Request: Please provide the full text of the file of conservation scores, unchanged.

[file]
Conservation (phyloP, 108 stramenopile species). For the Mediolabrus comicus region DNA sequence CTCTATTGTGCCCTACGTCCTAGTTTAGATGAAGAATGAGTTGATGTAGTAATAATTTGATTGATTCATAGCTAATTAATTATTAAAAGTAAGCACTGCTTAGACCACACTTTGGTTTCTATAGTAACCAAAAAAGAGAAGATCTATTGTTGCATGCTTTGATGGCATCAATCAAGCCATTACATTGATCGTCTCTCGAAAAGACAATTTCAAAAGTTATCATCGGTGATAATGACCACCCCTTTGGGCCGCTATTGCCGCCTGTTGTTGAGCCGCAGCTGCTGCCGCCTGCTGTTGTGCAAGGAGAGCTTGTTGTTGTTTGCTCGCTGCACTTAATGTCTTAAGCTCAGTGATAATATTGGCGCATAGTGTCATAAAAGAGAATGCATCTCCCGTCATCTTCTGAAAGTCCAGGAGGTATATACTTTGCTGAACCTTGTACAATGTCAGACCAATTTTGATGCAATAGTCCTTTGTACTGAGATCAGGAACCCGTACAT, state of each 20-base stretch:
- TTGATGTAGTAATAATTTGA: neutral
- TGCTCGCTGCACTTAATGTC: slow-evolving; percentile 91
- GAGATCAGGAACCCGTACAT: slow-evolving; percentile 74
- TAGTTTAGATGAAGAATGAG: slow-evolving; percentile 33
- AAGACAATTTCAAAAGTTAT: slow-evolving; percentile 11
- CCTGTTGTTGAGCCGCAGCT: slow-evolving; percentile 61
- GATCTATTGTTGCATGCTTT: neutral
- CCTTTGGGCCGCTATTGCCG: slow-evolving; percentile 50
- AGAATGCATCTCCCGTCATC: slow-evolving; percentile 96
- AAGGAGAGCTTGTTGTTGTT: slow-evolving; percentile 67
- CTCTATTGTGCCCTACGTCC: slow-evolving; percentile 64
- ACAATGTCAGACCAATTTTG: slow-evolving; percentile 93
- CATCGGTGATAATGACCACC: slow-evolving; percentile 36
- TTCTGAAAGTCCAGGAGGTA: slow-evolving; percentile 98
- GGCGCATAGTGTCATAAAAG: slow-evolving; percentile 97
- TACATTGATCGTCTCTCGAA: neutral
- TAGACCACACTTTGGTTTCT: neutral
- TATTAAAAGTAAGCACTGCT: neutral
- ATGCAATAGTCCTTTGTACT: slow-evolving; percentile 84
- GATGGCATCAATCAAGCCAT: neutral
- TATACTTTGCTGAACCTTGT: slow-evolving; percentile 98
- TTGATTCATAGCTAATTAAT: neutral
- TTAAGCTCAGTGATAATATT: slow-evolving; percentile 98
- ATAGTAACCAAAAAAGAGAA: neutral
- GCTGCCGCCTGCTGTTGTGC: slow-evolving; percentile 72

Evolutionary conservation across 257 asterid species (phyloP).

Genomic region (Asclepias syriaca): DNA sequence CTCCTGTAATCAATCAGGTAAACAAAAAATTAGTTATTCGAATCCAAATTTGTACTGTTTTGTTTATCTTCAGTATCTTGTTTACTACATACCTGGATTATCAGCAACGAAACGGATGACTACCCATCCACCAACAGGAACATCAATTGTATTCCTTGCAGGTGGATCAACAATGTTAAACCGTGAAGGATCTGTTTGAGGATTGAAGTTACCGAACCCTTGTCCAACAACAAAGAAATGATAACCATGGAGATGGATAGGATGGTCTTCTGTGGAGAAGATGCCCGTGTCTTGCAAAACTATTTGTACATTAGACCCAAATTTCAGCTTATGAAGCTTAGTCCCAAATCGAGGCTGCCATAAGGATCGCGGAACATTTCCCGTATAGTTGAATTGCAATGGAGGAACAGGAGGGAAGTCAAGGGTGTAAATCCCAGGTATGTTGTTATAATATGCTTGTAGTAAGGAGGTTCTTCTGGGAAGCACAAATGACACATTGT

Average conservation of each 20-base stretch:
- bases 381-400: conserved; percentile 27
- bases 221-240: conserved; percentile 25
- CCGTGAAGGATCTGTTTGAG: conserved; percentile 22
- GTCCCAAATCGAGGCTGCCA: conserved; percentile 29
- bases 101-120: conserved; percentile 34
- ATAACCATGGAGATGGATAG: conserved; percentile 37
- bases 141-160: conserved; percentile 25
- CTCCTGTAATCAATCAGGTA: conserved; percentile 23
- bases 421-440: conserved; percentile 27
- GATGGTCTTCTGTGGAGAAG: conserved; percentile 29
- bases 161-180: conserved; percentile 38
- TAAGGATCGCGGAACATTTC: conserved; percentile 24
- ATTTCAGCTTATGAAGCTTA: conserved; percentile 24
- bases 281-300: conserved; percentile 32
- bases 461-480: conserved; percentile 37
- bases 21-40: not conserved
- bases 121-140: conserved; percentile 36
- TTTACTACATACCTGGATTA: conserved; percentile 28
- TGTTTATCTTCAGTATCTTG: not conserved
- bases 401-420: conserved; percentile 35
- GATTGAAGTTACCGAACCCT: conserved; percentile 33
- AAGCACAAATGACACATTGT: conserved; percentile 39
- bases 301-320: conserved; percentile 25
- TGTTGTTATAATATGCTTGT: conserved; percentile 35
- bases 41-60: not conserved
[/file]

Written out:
Conservation (phyloP, 108 stramenopile species). For the Mediolabrus comicus region DNA sequence CTCTATTGTGCCCTACGTCCTAGTTTAGATGAAGAATGAGTTGATGTAGTAATAATTTGATTGATTCATAGCTAATTAATTATTAAAAGTAAGCACTGCTTAGACCACACTTTGGTTTCTATAGTAACCAAAAAAGAGAAGATCTATTGTTGCATGCTTTGATGGCATCAATCAAGCCATTACATTGATCGTCTCTCGAAAAGACAATTTCAAAAGTTATCATCGGTGATAATGACCACCCCTTTGGGCCGCTATTGCCGCCTGTTGTTGAGCCGCAGCTGCTGCCGCCTGCTGTTGTGCAAGGAGAGCTTGTTGTTGTTTGCTCGCTGCACTTAATGTCTTAAGCTCAGTGATAATATTGGCGCATAGTGTCATAAAAGAGAATGCATCTCCCGTCATCTTCTGAAAGTCCAGGAGGTATATACTTTGCTGAACCTTGTACAATGTCAGACCAATTTTGATGCAATAGTCCTTTGTACTGAGATCAGGAACCCGTACAT, state of each 20-base stretch:
- TTGATGTAGTAATAATTTGA: neutral
- TGCTCGCTGCACTTAATGTC: slow-evolving; percentile 91
- GAGATCAGGAACCCGTACAT: slow-evolving; percentile 74
- TAGTTTAGATGAAGAATGAG: slow-evolving; percentile 33
- AAGACAATTTCAAAAGTTAT: slow-evolving; percentile 11
- CCTGTTGTTGAGCCGCAGCT: slow-evolving; percentile 61
- GATCTATTGTTGCATGCTTT: neutral
- CCTTTGGGCCGCTATTGCCG: slow-evolving; percentile 50
- AGAATGCATCTCCCGTCATC: slow-evolving; percentile 96
- AAGGAGAGCTTGTTGTTGTT: slow-evolving; percentile 67
- CTCTATTGTGCCCTACGTCC: slow-evolving; percentile 64
- ACAATGTCAGACCAATTTTG: slow-evolving; percentile 93
- CATCGGTGATAATGACCACC: slow-evolving; percentile 36
- TTCTGAAAGTCCAGGAGGTA: slow-evolving; percentile 98
- GGCGCATAGTGTCATAAAAG: slow-evolving; percentile 97
- TACATTGATCGTCTCTCGAA: neutral
- TAGACCACACTTTGGTTTCT: neutral
- TATTAAAAGTAAGCACTGCT: neutral
- ATGCAATAGTCCTTTGTACT: slow-evolving; percentile 84
- GATGGCATCAATCAAGCCAT: neutral
- TATACTTTGCTGAACCTTGT: slow-evolving; percentile 98
- TTGATTCATAGCTAATTAAT: neutral
- TTAAGCTCAGTGATAATATT: slow-evolving; percentile 98
- ATAGTAACCAAAAAAGAGAA: neutral
- GCTGCCGCCTGCTGTTGTGC: slow-evolving; percentile 72

Evolutionary conservation across 257 asterid species (phyloP).

Genomic region (Asclepias syriaca): DNA sequence CTCCTGTAATCAATCAGGTAAACAAAAAATTAGTTATTCGAATCCAAATTTGTACTGTTTTGTTTATCTTCAGTATCTTGTTTACTACATACCTGGATTATCAGCAACGAAACGGATGACTACCCATCCACCAACAGGAACATCAATTGTATTCCTTGCAGGTGGATCAACAATGTTAAACCGTGAAGGATCTGTTTGAGGATTGAAGTTACCGAACCCTTGTCCAACAACAAAGAAATGATAACCATGGAGATGGATAGGATGGTCTTCTGTGGAGAAGATGCCCGTGTCTTGCAAAACTATTTGTACATTAGACCCAAATTTCAGCTTATGAAGCTTAGTCCCAAATCGAGGCTGCCATAAGGATCGCGGAACATTTCCCGTATAGTTGAATTGCAATGGAGGAACAGGAGGGAAGTCAAGGGTGTAAATCCCAGGTATGTTGTTATAATATGCTTGTAGTAAGGAGGTTCTTCTGGGAAGCACAAATGACACATTGT

Average conservation of each 20-base stretch:
- bases 381-400: conserved; percentile 27
- bases 221-240: conserved; percentile 25
- CCGTGAAGGATCTGTTTGAG: conserved; percentile 22
- GTCCCAAATCGAGGCTGCCA: conserved; percentile 29
- bases 101-120: conserved; percentile 34
- ATAACCATGGAGATGGATAG: conserved; percentile 37
- bases 141-160: conserved; percentile 25
- CTCCTGTAATCAATCAGGTA: conserved; percentile 23
- bases 421-440: conserved; percentile 27
- GATGGTCTTCTGTGGAGAAG: conserved; percentile 29
- bases 161-180: conserved; percentile 38
- TAAGGATCGCGGAACATTTC: conserved; percentile 24
- ATTTCAGCTTATGAAGCTTA: conserved; percentile 24
- bases 281-300: conserved; percentile 32
- bases 461-480: conserved; percentile 37
- bases 21-40: not conserved
- bases 121-140: conserved; percentile 36
- TTTACTACATACCTGGATTA: conserved; percentile 28
- TGTTTATCTTCAGTATCTTG: not conserved
- bases 401-420: conserved; percentile 35
- GATTGAAGTTACCGAACCCT: conserved; percentile 33
- AAGCACAAATGACACATTGT: conserved; percentile 39
- bases 301-320: conserved; percentile 25
- TGTTGTTATAATATGCTTGT: conserved; percentile 35
- bases 41-60: not conserved